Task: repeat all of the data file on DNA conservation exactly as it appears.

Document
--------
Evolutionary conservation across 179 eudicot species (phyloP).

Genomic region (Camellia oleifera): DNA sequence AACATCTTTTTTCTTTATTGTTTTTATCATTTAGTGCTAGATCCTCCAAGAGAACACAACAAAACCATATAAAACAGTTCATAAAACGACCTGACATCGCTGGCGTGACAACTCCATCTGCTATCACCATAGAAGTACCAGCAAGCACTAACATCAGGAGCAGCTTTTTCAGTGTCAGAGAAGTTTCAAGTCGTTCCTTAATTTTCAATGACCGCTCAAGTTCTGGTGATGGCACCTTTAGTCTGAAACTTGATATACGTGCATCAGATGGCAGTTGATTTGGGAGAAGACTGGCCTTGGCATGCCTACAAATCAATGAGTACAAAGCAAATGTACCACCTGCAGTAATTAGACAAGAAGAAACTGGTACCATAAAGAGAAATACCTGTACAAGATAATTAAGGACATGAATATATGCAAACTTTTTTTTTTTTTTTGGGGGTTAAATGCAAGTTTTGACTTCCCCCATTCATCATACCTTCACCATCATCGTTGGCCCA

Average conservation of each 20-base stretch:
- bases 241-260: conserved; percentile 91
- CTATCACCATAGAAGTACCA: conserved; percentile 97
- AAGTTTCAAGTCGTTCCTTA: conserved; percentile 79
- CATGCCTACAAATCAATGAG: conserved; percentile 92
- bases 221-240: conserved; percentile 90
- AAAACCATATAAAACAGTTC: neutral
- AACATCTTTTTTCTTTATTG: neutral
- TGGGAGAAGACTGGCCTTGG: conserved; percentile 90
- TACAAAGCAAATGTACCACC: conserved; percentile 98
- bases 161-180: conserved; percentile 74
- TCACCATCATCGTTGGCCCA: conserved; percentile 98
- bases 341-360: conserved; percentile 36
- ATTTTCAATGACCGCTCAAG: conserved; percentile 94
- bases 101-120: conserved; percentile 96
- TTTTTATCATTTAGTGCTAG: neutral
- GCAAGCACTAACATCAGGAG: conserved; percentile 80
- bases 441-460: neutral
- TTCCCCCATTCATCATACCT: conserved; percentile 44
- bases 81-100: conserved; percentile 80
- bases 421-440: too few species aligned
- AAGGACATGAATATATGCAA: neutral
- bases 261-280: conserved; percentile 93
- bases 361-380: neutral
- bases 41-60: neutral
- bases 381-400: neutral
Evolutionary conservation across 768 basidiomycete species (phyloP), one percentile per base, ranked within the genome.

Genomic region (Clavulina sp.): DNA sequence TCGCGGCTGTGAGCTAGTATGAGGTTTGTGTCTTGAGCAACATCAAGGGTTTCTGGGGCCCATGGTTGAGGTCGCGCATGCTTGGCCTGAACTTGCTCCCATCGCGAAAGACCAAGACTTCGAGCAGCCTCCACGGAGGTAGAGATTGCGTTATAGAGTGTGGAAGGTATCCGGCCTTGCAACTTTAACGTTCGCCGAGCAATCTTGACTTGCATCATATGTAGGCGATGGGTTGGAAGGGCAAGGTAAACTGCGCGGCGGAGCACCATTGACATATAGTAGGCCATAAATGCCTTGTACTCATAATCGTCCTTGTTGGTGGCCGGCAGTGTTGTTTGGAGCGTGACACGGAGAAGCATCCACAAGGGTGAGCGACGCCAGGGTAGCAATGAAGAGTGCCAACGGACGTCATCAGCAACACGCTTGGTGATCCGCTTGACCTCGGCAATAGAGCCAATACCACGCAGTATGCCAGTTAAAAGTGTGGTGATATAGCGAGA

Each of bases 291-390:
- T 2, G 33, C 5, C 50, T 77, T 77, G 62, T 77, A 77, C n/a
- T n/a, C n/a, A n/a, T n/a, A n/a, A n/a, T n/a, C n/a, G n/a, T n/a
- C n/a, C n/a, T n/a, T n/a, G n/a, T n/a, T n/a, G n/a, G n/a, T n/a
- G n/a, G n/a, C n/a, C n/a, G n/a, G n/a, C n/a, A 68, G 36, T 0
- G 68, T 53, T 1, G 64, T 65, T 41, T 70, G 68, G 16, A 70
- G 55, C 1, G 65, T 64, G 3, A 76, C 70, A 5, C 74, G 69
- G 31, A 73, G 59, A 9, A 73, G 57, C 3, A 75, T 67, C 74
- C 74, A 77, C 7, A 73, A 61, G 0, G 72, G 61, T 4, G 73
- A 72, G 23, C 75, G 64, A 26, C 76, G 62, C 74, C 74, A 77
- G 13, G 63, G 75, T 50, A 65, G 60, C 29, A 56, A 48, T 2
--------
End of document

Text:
Evolutionary conservation across 179 eudicot species (phyloP).

Genomic region (Camellia oleifera): DNA sequence AACATCTTTTTTCTTTATTGTTTTTATCATTTAGTGCTAGATCCTCCAAGAGAACACAACAAAACCATATAAAACAGTTCATAAAACGACCTGACATCGCTGGCGTGACAACTCCATCTGCTATCACCATAGAAGTACCAGCAAGCACTAACATCAGGAGCAGCTTTTTCAGTGTCAGAGAAGTTTCAAGTCGTTCCTTAATTTTCAATGACCGCTCAAGTTCTGGTGATGGCACCTTTAGTCTGAAACTTGATATACGTGCATCAGATGGCAGTTGATTTGGGAGAAGACTGGCCTTGGCATGCCTACAAATCAATGAGTACAAAGCAAATGTACCACCTGCAGTAATTAGACAAGAAGAAACTGGTACCATAAAGAGAAATACCTGTACAAGATAATTAAGGACATGAATATATGCAAACTTTTTTTTTTTTTTTGGGGGTTAAATGCAAGTTTTGACTTCCCCCATTCATCATACCTTCACCATCATCGTTGGCCCA

Average conservation of each 20-base stretch:
- bases 241-260: conserved; percentile 91
- CTATCACCATAGAAGTACCA: conserved; percentile 97
- AAGTTTCAAGTCGTTCCTTA: conserved; percentile 79
- CATGCCTACAAATCAATGAG: conserved; percentile 92
- bases 221-240: conserved; percentile 90
- AAAACCATATAAAACAGTTC: neutral
- AACATCTTTTTTCTTTATTG: neutral
- TGGGAGAAGACTGGCCTTGG: conserved; percentile 90
- TACAAAGCAAATGTACCACC: conserved; percentile 98
- bases 161-180: conserved; percentile 74
- TCACCATCATCGTTGGCCCA: conserved; percentile 98
- bases 341-360: conserved; percentile 36
- ATTTTCAATGACCGCTCAAG: conserved; percentile 94
- bases 101-120: conserved; percentile 96
- TTTTTATCATTTAGTGCTAG: neutral
- GCAAGCACTAACATCAGGAG: conserved; percentile 80
- bases 441-460: neutral
- TTCCCCCATTCATCATACCT: conserved; percentile 44
- bases 81-100: conserved; percentile 80
- bases 421-440: too few species aligned
- AAGGACATGAATATATGCAA: neutral
- bases 261-280: conserved; percentile 93
- bases 361-380: neutral
- bases 41-60: neutral
- bases 381-400: neutral
Evolutionary conservation across 768 basidiomycete species (phyloP), one percentile per base, ranked within the genome.

Genomic region (Clavulina sp.): DNA sequence TCGCGGCTGTGAGCTAGTATGAGGTTTGTGTCTTGAGCAACATCAAGGGTTTCTGGGGCCCATGGTTGAGGTCGCGCATGCTTGGCCTGAACTTGCTCCCATCGCGAAAGACCAAGACTTCGAGCAGCCTCCACGGAGGTAGAGATTGCGTTATAGAGTGTGGAAGGTATCCGGCCTTGCAACTTTAACGTTCGCCGAGCAATCTTGACTTGCATCATATGTAGGCGATGGGTTGGAAGGGCAAGGTAAACTGCGCGGCGGAGCACCATTGACATATAGTAGGCCATAAATGCCTTGTACTCATAATCGTCCTTGTTGGTGGCCGGCAGTGTTGTTTGGAGCGTGACACGGAGAAGCATCCACAAGGGTGAGCGACGCCAGGGTAGCAATGAAGAGTGCCAACGGACGTCATCAGCAACACGCTTGGTGATCCGCTTGACCTCGGCAATAGAGCCAATACCACGCAGTATGCCAGTTAAAAGTGTGGTGATATAGCGAGA

Each of bases 291-390:
- T 2, G 33, C 5, C 50, T 77, T 77, G 62, T 77, A 77, C n/a
- T n/a, C n/a, A n/a, T n/a, A n/a, A n/a, T n/a, C n/a, G n/a, T n/a
- C n/a, C n/a, T n/a, T n/a, G n/a, T n/a, T n/a, G n/a, G n/a, T n/a
- G n/a, G n/a, C n/a, C n/a, G n/a, G n/a, C n/a, A 68, G 36, T 0
- G 68, T 53, T 1, G 64, T 65, T 41, T 70, G 68, G 16, A 70
- G 55, C 1, G 65, T 64, G 3, A 76, C 70, A 5, C 74, G 69
- G 31, A 73, G 59, A 9, A 73, G 57, C 3, A 75, T 67, C 74
- C 74, A 77, C 7, A 73, A 61, G 0, G 72, G 61, T 4, G 73
- A 72, G 23, C 75, G 64, A 26, C 76, G 62, C 74, C 74, A 77
- G 13, G 63, G 75, T 50, A 65, G 60, C 29, A 56, A 48, T 2